What: The ZINE & LIBRARIES CONFERENCE is a two-day virtual conference that will gather together librarians, zine artists and educators to learn about all things zines! Presenters will go over zine history, cataloging, starting a collection as well as provide tools, resources and tips on how to successfully integrate zines into libraries and instruction.
Who: Anyone interested in zines, libraries, zine librarianship and organizing zine events!
Where: This is a virtual conference, with nine separate virtual sessions, each 50 minutes long. All sessions will be hosted virtually through Zoom. Closed captioning will be provided. Please register down below.
When: July 7th-8th, 2022 (Thursday and Friday), 2pm-6pm EST
How to register for the conference:
Here is the link to register for sessions: 2022 Zines & Libraries Registration
You will receive a confirmation email for your registration asking if you need any accommodations, as well as a calendar reminder. You can register for any or all of the sessions. You will be registering based on when the session starts.
Schedule (Click here to register for sessions)
Thursday July 7th, 2022
DiverZineties – Promoting Diversity and Self-discovery Through Making Zines with Cathy Camper
The U.S. census states the fastest growing ethnicity in the country is “multiracial.” But how can educators and librarians foster self- exploration and diversity when faced with so many personal histories of the students they serve? Making zines provides a forum for educators and students to collaborate, create, discuss and share their own stories and experiences as part of a diverse community.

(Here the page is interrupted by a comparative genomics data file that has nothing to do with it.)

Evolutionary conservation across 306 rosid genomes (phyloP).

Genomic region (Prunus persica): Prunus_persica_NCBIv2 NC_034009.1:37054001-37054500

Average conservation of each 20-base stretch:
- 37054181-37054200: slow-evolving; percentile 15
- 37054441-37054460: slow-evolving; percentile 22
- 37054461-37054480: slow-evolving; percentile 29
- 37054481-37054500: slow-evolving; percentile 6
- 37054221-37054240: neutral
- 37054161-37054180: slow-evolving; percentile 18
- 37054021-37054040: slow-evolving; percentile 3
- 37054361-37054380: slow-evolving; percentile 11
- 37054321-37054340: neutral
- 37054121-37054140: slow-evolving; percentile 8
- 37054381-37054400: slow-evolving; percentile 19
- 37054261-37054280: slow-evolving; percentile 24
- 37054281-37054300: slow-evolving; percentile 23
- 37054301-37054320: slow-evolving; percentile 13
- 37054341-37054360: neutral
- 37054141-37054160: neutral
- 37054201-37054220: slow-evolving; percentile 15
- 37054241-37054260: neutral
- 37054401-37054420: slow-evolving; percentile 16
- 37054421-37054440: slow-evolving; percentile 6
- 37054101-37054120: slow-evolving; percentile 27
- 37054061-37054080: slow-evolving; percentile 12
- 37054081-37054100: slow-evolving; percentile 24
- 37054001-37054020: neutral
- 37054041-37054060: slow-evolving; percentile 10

This presentation includes a short history of zines, examples of different kinds of zines (including personal, political, artistic and collaborative), tips for how to make a master-copy zine that can be successfully photocopied and distributed, and advice for how even the most artistically challenged creators can include art and graphics in their publications. Participants will get started using paste-up techniques to create their own zine, using paper, pens, clip art, scissors, glue sticks, and magazines. Participants will leave with plenty of enthusiasm and inspiration to both create their own zines and/or share zine making skills with teens to foster diversity.
Materials participants need: 8.5 x11 paper for zines (2-4 sheets per student), pencils and black pens, scissors, erasers, glue sticks, tape, clip art, old magazines and newspapers to cut up.
Cathy Camper is the author of the award-winning Lowriders in Space graphic novel series, Ten Ways to Hear Snow, Bugs Before Time, Lowriders to the Rescue and Arab Arab All Year Round (2022). She also writes zines, including Sugar Needle, and is a founding member of the Portland Women of Color zine collective. An Arab American and a graduate of VONA/Voices writing, Cathy is a librarian and lives in Portland, Oregon.
Brown Recluse Zine Distro session
Meet volunteers with Brown Recluse Zine Distro, a zine distro for Black, Indigenous, and people of color. Learn more about how the distro operates, serves non-white zinemakers, and our decisions to introduce a sliding scale institutional pricing system for libraries, museums, non-profits and other formal organizations.
Brown Recluse Zine Distro is a collectively run zine distro for BIPOC by BIPOC started in 2013, we are collective run and community supported. We distribute political educational materials that uplift and center QTBIPOC engaged in autonomous forms of resistance against the violence of capitalism, white supremacy, colonialism, patriarchy, and imperialism. We center Black zinemakers in our distro.
Meet & Greet: Zines and Networking
Bring your snack, a favorite beverage and your fabulous self. Get to know other zinesters and library staff in an informal setting.
Advocating for a Zine Collection with Maria Cunningham (Oregon Health and Science University)
Zines are an affordable and accessible medium for people to express their ideas and experiences. But how do we incorporate these unique, complex resources into our library collections? In this session, participants will understand the logistics and benefits of starting a zine collection and will learn how to advocate for, start, and promote a zine collection in their library.